Vitamin D Alone Does Not Help Muscles
It has been suggested that taking vitamin D supplements could help preserve muscle strength and functionality in older adults, but a new study concluded that supplementation alone had no impact on either muscle strength or physical performance.
Seventy-eight pre-frail or frail community-dwelling older adults with inadequate blood levels of vitamin D were given either a placebo pill or 800 IU of one of two forms of vitamin D (vitamin D3 or 25-hydroxyvitamin D3). After six months, blood levels of vitamin D increased to adequate levels in the supplemented groups, but overall there was no significant improvement on physical performance tests, or significant changes in knee-extension strength, muscle mass, or muscle fiber type and size.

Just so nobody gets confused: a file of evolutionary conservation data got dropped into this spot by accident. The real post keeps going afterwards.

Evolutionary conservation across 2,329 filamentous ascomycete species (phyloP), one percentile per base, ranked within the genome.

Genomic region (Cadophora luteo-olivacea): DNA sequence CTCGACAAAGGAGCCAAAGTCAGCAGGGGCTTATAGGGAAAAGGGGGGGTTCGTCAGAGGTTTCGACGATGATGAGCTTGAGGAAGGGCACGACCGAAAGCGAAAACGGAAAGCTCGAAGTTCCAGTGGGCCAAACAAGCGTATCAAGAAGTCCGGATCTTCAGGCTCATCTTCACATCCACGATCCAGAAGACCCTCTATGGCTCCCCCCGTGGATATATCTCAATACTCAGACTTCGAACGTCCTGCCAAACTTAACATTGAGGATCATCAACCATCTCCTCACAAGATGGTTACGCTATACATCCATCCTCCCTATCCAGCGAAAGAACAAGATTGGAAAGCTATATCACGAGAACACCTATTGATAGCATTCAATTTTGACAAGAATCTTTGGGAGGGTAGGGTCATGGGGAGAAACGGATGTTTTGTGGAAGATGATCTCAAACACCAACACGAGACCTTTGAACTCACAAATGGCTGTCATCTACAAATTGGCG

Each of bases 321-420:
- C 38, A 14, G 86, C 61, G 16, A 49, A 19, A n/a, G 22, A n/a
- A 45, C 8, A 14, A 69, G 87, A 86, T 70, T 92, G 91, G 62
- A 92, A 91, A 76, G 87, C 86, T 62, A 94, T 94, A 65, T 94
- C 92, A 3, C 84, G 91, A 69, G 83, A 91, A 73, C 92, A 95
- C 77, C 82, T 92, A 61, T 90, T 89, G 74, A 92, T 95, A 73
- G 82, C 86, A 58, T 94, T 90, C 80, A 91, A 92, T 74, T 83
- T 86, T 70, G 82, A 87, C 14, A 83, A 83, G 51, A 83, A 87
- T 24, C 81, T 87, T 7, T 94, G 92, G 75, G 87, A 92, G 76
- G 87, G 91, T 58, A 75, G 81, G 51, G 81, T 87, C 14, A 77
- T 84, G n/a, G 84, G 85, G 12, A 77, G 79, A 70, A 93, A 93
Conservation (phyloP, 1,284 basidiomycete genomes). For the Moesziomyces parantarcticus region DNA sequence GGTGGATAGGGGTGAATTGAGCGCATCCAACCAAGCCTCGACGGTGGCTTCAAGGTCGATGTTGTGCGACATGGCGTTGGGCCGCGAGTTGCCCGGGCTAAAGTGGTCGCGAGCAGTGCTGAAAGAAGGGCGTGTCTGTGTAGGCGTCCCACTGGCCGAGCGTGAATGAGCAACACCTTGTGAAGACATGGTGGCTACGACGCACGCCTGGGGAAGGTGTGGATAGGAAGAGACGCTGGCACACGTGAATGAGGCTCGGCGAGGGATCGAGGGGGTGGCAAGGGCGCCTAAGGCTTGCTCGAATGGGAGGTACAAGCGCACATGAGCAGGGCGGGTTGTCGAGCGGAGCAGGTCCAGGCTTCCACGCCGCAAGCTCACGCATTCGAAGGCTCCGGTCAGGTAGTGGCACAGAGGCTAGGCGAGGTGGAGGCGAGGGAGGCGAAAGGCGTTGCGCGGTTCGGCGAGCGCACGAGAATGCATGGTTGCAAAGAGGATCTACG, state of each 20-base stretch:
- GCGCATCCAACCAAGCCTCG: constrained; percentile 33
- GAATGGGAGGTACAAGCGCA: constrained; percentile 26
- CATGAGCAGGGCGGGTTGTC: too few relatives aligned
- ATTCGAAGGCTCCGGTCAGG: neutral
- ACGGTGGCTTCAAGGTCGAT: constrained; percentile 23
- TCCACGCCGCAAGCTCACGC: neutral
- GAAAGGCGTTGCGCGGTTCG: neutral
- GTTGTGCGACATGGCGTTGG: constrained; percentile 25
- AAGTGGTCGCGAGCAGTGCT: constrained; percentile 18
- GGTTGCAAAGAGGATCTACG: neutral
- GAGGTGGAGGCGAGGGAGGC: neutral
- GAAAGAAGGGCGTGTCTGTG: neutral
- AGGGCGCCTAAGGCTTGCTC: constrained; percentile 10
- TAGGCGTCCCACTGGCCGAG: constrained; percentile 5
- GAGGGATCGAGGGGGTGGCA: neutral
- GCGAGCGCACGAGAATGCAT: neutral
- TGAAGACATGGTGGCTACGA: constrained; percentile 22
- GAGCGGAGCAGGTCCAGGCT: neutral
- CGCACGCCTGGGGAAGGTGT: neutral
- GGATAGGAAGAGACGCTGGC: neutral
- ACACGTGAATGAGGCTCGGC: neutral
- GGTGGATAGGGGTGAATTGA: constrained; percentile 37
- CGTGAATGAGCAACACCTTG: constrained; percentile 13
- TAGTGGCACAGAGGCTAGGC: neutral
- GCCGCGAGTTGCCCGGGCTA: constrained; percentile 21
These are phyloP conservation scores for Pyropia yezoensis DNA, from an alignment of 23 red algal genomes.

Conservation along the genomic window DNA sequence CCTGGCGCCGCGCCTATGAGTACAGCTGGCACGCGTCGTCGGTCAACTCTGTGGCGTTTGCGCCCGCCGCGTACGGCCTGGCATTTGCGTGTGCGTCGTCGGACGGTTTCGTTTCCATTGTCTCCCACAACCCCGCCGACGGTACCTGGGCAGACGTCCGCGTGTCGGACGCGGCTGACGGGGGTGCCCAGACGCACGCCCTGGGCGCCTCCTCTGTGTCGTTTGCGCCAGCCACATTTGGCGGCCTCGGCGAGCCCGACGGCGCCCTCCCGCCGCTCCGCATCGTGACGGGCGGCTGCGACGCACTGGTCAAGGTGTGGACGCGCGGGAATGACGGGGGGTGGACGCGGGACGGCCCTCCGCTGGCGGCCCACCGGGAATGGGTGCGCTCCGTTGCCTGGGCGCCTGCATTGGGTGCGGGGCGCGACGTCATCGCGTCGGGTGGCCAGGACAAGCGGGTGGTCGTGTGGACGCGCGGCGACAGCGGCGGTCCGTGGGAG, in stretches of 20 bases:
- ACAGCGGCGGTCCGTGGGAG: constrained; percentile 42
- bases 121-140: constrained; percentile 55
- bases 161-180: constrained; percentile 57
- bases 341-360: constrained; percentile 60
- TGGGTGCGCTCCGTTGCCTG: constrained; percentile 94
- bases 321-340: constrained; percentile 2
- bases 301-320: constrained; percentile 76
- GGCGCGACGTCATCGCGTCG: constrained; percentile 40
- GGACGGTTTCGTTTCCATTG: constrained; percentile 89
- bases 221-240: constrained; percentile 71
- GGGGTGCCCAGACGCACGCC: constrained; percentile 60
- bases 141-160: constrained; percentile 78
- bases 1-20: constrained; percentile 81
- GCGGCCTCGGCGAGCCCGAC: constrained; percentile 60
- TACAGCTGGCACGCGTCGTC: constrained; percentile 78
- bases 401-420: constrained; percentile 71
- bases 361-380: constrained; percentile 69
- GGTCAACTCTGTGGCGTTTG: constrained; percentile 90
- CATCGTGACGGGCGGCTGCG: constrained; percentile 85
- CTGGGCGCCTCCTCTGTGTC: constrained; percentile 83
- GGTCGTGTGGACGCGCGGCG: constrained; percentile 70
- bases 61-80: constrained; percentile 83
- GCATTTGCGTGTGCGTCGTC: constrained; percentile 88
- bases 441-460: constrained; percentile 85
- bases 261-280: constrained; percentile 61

To preserve physical functioning and quality of life with age, physical activity (at any level) has been shown to be effective.†